What were the most successful public policies of the last 30 years? Apparently, the minimum wage, devolution, privatisation, and the Northern Ireland peace process. I suspect they may not use my definition of success, but even on their terms it’s telling that three out of four of them come from the 1997-2001 Labour government.

Finally, some music.

A lot of their other stuff seems terribly dated now but that one holds up.

We’ve not done one of these for a while, and I meant to get around to a Loleatta Holloway tribute link at some point. Here goes – an absolute killer of a remix that dropped out of the YouTube playlist by chance.

Meanwhile, depress yourself!

The auction of machine tools and fittings, including a 10m antique boardroom table and 20 matching chairs is now being advertised; it takes place at the end of the month.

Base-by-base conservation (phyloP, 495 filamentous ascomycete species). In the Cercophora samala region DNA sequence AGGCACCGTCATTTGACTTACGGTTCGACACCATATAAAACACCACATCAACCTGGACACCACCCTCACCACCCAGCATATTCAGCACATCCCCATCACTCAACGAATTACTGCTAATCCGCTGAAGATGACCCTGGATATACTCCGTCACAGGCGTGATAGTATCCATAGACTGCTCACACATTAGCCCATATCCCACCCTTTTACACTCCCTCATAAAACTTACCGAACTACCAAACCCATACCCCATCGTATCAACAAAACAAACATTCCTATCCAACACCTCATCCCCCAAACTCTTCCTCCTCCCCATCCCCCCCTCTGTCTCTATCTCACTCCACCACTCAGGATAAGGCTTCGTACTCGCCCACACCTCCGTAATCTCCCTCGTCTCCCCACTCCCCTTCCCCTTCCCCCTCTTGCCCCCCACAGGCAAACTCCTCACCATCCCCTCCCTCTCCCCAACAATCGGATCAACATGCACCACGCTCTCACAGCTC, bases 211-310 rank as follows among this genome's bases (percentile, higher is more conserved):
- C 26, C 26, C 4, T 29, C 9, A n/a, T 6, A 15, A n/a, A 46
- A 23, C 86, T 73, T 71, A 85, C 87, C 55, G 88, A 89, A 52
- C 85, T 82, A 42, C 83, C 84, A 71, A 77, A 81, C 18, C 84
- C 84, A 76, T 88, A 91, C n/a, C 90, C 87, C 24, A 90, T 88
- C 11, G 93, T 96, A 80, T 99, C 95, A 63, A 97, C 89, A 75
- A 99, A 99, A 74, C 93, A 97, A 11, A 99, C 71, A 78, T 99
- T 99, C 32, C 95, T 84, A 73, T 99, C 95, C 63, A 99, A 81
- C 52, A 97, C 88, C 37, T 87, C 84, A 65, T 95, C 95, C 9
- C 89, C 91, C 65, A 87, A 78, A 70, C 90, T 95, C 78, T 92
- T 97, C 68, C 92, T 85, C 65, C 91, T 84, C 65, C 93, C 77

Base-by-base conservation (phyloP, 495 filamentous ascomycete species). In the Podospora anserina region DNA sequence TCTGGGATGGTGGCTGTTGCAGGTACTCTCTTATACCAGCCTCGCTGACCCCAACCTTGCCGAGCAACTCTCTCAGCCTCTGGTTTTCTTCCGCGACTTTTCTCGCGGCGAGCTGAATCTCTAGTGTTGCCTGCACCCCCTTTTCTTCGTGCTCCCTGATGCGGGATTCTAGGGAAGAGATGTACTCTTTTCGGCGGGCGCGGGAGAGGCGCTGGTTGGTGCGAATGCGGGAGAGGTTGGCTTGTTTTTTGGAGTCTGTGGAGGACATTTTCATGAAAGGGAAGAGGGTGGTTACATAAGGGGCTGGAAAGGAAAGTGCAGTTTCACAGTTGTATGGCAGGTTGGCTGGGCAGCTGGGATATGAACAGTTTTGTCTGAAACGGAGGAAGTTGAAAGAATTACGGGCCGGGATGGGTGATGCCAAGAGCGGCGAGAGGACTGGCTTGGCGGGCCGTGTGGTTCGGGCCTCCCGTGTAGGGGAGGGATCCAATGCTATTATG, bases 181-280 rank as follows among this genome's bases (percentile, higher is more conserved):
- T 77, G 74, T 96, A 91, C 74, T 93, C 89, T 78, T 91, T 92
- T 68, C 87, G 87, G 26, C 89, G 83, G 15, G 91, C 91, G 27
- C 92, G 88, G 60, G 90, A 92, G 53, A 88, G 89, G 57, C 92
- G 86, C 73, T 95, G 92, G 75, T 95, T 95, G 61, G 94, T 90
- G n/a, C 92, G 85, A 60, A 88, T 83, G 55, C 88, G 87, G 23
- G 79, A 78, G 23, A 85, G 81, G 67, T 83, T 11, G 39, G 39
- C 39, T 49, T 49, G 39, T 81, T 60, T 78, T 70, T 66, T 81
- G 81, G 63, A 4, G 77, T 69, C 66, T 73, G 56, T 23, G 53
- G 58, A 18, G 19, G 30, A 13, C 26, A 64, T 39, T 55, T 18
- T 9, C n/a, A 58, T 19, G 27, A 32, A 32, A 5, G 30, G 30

Ah, where did I leave that post? This stands up pretty well too.

I’ve been rating my way through the SXSW torrent, which is far less fun than it sounds. Sturgeon’s law applies – in fact it’s worse than 90% of everything being shit, it’s more like 90% of everything is inoffensive and a significant chunk of the other 10% is offensive. But then it got worse, thanks to this tweet. The best is the enemy of the good, but they are natural allies against the mediocre.

Alliance Géostrategique is having a month on the theme of independence.

Some thoughts: First of all, we’re constantly exhorted to act as individuals but also to be aware of interdependence. “Interdependence” seems to be the neoliberal mirror image of “solidarity” – rather than being a force that makes for positive liberty, it seems to be a negative one. You never here of anything good coming of it – rather, it’s always about financial crises, viruses spreading on the airlines, cascade failures in supply chains and Internet routing, terrorists and organised criminal networks. We are asked to fork out in the name of interdependence, while individuals profit.